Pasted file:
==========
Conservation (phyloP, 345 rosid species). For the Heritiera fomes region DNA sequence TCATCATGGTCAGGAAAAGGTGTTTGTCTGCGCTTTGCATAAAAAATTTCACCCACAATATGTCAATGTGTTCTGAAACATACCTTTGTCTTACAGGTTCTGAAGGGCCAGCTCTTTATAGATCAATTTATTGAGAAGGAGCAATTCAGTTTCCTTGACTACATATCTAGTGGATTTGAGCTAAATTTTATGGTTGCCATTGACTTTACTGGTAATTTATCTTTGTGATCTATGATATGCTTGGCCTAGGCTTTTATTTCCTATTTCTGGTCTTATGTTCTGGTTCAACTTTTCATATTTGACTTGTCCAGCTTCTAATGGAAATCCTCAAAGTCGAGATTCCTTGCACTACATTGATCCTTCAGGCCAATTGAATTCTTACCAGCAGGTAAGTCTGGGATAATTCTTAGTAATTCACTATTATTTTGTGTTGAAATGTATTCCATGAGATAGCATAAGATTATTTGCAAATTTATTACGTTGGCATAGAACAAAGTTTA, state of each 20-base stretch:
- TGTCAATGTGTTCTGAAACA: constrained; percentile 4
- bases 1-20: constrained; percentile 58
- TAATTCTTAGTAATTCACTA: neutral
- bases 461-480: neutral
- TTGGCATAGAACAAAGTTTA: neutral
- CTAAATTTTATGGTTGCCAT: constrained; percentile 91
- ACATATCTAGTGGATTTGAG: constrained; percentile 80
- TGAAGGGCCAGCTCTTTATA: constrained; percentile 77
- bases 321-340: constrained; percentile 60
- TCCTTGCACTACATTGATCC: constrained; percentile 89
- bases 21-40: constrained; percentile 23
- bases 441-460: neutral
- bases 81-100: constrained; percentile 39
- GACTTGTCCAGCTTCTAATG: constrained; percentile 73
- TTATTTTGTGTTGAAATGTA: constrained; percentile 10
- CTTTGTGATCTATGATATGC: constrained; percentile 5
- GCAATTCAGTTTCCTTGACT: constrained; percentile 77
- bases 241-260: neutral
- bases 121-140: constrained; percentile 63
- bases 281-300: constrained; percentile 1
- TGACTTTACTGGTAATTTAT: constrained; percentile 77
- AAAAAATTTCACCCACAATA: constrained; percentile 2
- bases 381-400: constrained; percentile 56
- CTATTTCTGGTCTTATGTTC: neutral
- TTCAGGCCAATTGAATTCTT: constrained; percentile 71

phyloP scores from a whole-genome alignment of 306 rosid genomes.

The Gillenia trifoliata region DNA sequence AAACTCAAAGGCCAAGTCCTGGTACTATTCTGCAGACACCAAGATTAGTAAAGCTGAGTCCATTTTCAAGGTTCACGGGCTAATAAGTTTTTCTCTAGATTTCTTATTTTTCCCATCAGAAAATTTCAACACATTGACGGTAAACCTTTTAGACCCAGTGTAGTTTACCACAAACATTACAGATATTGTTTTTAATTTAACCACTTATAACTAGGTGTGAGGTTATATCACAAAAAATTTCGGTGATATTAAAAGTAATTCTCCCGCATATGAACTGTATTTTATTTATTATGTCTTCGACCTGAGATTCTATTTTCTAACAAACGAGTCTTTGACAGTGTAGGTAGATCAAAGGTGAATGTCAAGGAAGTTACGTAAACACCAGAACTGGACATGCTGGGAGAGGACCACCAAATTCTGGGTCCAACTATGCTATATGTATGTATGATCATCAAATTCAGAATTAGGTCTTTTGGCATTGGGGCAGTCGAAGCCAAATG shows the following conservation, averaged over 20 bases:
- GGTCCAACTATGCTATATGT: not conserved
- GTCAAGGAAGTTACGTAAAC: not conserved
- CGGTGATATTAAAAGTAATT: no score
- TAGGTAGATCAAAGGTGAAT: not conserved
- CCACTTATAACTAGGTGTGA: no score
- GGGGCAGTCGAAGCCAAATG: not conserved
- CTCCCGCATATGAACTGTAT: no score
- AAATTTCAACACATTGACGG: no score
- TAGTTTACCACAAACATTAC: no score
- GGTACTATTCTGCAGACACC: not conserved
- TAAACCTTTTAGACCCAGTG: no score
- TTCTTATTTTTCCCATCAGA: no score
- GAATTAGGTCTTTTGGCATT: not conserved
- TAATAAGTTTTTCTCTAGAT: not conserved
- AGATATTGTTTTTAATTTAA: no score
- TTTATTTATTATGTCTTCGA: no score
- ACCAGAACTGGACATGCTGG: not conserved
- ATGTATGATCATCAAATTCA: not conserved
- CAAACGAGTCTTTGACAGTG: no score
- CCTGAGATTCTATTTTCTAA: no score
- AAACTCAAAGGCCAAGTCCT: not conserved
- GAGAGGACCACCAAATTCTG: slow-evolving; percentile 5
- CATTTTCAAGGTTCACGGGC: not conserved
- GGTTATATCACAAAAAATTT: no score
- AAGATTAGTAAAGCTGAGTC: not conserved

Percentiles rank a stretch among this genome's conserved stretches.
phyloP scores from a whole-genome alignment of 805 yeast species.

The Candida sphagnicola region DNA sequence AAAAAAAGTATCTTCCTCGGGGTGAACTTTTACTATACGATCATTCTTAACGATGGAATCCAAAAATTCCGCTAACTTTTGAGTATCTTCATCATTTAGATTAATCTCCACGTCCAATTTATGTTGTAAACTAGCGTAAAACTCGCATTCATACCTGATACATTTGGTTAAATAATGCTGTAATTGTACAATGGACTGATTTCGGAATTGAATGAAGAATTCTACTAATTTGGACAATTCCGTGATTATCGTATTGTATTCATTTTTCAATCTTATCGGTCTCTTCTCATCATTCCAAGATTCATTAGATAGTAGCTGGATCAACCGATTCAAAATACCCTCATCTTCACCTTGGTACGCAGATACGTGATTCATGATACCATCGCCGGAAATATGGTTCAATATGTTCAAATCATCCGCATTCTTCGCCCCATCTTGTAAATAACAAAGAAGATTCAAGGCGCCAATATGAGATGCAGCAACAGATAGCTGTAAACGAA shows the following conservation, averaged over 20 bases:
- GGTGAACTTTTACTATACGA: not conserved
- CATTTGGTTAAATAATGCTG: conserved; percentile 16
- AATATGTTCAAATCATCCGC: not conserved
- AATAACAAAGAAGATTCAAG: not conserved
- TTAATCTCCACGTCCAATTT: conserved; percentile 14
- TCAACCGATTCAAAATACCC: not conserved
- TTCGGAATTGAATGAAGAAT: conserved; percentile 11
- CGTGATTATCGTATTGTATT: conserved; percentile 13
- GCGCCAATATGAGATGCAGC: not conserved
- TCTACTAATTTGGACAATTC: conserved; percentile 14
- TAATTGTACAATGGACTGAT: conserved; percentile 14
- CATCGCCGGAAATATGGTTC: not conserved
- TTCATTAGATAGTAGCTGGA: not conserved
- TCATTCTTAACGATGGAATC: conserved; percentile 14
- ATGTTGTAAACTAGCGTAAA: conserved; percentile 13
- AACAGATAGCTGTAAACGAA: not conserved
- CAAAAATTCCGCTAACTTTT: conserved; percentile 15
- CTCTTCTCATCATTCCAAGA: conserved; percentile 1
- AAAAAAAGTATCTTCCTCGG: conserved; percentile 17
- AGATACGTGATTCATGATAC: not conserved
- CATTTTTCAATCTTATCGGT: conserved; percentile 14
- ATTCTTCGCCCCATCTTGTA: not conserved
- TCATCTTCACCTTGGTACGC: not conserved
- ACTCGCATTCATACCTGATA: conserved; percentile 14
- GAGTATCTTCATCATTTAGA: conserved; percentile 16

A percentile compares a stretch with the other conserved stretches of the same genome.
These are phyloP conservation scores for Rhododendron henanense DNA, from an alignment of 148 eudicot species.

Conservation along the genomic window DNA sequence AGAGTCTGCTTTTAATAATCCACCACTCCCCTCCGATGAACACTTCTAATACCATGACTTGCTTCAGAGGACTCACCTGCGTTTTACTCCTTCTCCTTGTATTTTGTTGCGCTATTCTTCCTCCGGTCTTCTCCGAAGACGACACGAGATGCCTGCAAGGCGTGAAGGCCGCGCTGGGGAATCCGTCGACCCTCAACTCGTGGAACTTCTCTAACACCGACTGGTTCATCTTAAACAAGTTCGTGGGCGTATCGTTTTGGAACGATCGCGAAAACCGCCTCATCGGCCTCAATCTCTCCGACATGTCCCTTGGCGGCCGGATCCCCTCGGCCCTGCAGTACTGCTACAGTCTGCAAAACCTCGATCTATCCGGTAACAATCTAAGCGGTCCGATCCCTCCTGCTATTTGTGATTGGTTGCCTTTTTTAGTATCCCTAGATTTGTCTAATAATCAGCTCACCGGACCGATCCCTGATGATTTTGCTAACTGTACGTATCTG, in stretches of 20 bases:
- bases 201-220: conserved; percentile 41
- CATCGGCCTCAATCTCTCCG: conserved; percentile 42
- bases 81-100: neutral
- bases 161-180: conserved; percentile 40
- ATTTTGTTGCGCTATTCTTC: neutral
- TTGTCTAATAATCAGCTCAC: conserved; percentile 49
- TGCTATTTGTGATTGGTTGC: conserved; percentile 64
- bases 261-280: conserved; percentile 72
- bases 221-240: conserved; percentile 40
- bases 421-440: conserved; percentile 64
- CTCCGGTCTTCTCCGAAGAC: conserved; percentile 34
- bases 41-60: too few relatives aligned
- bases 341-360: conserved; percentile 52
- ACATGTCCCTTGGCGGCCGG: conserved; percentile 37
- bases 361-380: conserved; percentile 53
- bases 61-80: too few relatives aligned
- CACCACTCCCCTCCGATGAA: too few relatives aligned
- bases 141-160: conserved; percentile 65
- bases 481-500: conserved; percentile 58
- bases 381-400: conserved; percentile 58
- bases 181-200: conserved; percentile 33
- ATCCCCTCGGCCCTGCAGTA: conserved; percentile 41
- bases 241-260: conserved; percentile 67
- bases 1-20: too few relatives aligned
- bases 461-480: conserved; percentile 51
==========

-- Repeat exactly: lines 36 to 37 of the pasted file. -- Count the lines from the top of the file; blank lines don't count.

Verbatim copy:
- AAATTTCAACACATTGACGG: no score
- TAGTTTACCACAAACATTAC: no score